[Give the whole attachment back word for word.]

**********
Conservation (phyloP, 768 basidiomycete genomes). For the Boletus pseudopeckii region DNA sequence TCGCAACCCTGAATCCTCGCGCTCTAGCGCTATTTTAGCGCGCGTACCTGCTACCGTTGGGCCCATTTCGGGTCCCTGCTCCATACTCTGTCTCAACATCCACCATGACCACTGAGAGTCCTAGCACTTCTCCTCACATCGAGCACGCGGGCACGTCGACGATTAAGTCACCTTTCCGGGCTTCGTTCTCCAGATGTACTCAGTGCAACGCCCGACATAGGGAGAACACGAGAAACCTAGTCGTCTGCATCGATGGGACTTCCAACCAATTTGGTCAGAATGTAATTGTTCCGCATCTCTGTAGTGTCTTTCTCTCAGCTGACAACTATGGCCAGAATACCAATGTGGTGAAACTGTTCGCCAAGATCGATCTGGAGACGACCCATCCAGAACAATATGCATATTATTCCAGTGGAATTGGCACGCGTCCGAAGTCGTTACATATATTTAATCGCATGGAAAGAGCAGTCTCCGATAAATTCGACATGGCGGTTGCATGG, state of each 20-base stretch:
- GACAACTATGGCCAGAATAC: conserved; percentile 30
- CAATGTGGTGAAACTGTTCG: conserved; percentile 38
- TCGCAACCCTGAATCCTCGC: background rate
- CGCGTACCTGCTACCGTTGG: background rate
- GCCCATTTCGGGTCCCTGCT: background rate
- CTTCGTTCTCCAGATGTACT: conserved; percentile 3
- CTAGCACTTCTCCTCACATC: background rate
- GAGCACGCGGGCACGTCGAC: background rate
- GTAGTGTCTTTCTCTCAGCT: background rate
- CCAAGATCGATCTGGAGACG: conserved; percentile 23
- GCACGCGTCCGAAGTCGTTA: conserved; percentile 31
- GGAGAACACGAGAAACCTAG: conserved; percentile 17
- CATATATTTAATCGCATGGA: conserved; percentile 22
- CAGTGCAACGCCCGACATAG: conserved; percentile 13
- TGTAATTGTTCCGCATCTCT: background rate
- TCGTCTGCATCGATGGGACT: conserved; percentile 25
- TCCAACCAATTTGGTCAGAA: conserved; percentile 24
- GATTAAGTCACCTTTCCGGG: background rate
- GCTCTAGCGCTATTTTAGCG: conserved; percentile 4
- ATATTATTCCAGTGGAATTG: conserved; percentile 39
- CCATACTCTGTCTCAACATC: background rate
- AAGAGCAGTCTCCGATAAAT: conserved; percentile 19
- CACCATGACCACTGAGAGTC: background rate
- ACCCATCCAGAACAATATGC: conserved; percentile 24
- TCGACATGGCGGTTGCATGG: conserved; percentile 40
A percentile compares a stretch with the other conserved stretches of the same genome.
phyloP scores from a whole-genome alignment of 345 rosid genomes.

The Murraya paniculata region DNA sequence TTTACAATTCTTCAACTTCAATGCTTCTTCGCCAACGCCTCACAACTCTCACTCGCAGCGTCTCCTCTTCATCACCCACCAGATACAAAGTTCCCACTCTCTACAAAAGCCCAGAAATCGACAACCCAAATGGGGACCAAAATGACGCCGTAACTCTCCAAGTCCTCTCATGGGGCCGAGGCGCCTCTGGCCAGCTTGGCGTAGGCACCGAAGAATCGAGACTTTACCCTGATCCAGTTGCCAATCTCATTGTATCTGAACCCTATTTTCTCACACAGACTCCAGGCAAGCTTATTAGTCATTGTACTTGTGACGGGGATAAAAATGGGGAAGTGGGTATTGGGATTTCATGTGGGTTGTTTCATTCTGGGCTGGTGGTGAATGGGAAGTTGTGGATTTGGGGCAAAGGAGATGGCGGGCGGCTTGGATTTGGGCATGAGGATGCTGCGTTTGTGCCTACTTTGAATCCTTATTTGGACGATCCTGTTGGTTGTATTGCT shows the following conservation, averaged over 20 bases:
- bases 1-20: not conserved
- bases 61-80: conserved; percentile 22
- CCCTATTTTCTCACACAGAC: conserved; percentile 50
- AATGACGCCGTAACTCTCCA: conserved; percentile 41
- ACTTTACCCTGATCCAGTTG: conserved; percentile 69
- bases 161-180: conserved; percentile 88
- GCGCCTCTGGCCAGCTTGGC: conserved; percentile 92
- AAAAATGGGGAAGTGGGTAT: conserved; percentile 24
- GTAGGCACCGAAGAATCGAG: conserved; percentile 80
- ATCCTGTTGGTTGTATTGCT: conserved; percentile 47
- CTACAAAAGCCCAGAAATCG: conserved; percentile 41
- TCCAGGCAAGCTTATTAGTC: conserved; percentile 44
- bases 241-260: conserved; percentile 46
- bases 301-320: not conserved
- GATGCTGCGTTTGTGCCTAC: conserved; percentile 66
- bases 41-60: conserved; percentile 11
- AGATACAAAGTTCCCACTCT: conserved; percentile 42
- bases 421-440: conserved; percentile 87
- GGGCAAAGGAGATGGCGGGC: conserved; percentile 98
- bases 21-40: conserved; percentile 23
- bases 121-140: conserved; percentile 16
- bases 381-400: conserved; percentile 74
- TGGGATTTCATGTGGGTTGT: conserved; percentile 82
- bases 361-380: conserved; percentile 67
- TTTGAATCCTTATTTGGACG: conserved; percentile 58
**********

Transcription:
Conservation (phyloP, 768 basidiomycete genomes). For the Boletus pseudopeckii region DNA sequence TCGCAACCCTGAATCCTCGCGCTCTAGCGCTATTTTAGCGCGCGTACCTGCTACCGTTGGGCCCATTTCGGGTCCCTGCTCCATACTCTGTCTCAACATCCACCATGACCACTGAGAGTCCTAGCACTTCTCCTCACATCGAGCACGCGGGCACGTCGACGATTAAGTCACCTTTCCGGGCTTCGTTCTCCAGATGTACTCAGTGCAACGCCCGACATAGGGAGAACACGAGAAACCTAGTCGTCTGCATCGATGGGACTTCCAACCAATTTGGTCAGAATGTAATTGTTCCGCATCTCTGTAGTGTCTTTCTCTCAGCTGACAACTATGGCCAGAATACCAATGTGGTGAAACTGTTCGCCAAGATCGATCTGGAGACGACCCATCCAGAACAATATGCATATTATTCCAGTGGAATTGGCACGCGTCCGAAGTCGTTACATATATTTAATCGCATGGAAAGAGCAGTCTCCGATAAATTCGACATGGCGGTTGCATGG, state of each 20-base stretch:
- GACAACTATGGCCAGAATAC: conserved; percentile 30
- CAATGTGGTGAAACTGTTCG: conserved; percentile 38
- TCGCAACCCTGAATCCTCGC: background rate
- CGCGTACCTGCTACCGTTGG: background rate
- GCCCATTTCGGGTCCCTGCT: background rate
- CTTCGTTCTCCAGATGTACT: conserved; percentile 3
- CTAGCACTTCTCCTCACATC: background rate
- GAGCACGCGGGCACGTCGAC: background rate
- GTAGTGTCTTTCTCTCAGCT: background rate
- CCAAGATCGATCTGGAGACG: conserved; percentile 23
- GCACGCGTCCGAAGTCGTTA: conserved; percentile 31
- GGAGAACACGAGAAACCTAG: conserved; percentile 17
- CATATATTTAATCGCATGGA: conserved; percentile 22
- CAGTGCAACGCCCGACATAG: conserved; percentile 13
- TGTAATTGTTCCGCATCTCT: background rate
- TCGTCTGCATCGATGGGACT: conserved; percentile 25
- TCCAACCAATTTGGTCAGAA: conserved; percentile 24
- GATTAAGTCACCTTTCCGGG: background rate
- GCTCTAGCGCTATTTTAGCG: conserved; percentile 4
- ATATTATTCCAGTGGAATTG: conserved; percentile 39
- CCATACTCTGTCTCAACATC: background rate
- AAGAGCAGTCTCCGATAAAT: conserved; percentile 19
- CACCATGACCACTGAGAGTC: background rate
- ACCCATCCAGAACAATATGC: conserved; percentile 24
- TCGACATGGCGGTTGCATGG: conserved; percentile 40
A percentile compares a stretch with the other conserved stretches of the same genome.
phyloP scores from a whole-genome alignment of 345 rosid genomes.

The Murraya paniculata region DNA sequence TTTACAATTCTTCAACTTCAATGCTTCTTCGCCAACGCCTCACAACTCTCACTCGCAGCGTCTCCTCTTCATCACCCACCAGATACAAAGTTCCCACTCTCTACAAAAGCCCAGAAATCGACAACCCAAATGGGGACCAAAATGACGCCGTAACTCTCCAAGTCCTCTCATGGGGCCGAGGCGCCTCTGGCCAGCTTGGCGTAGGCACCGAAGAATCGAGACTTTACCCTGATCCAGTTGCCAATCTCATTGTATCTGAACCCTATTTTCTCACACAGACTCCAGGCAAGCTTATTAGTCATTGTACTTGTGACGGGGATAAAAATGGGGAAGTGGGTATTGGGATTTCATGTGGGTTGTTTCATTCTGGGCTGGTGGTGAATGGGAAGTTGTGGATTTGGGGCAAAGGAGATGGCGGGCGGCTTGGATTTGGGCATGAGGATGCTGCGTTTGTGCCTACTTTGAATCCTTATTTGGACGATCCTGTTGGTTGTATTGCT shows the following conservation, averaged over 20 bases:
- bases 1-20: not conserved
- bases 61-80: conserved; percentile 22
- CCCTATTTTCTCACACAGAC: conserved; percentile 50
- AATGACGCCGTAACTCTCCA: conserved; percentile 41
- ACTTTACCCTGATCCAGTTG: conserved; percentile 69
- bases 161-180: conserved; percentile 88
- GCGCCTCTGGCCAGCTTGGC: conserved; percentile 92
- AAAAATGGGGAAGTGGGTAT: conserved; percentile 24
- GTAGGCACCGAAGAATCGAG: conserved; percentile 80
- ATCCTGTTGGTTGTATTGCT: conserved; percentile 47
- CTACAAAAGCCCAGAAATCG: conserved; percentile 41
- TCCAGGCAAGCTTATTAGTC: conserved; percentile 44
- bases 241-260: conserved; percentile 46
- bases 301-320: not conserved
- GATGCTGCGTTTGTGCCTAC: conserved; percentile 66
- bases 41-60: conserved; percentile 11
- AGATACAAAGTTCCCACTCT: conserved; percentile 42
- bases 421-440: conserved; percentile 87
- GGGCAAAGGAGATGGCGGGC: conserved; percentile 98
- bases 21-40: conserved; percentile 23
- bases 121-140: conserved; percentile 16
- bases 381-400: conserved; percentile 74
- TGGGATTTCATGTGGGTTGT: conserved; percentile 82
- bases 361-380: conserved; percentile 67
- TTTGAATCCTTATTTGGACG: conserved; percentile 58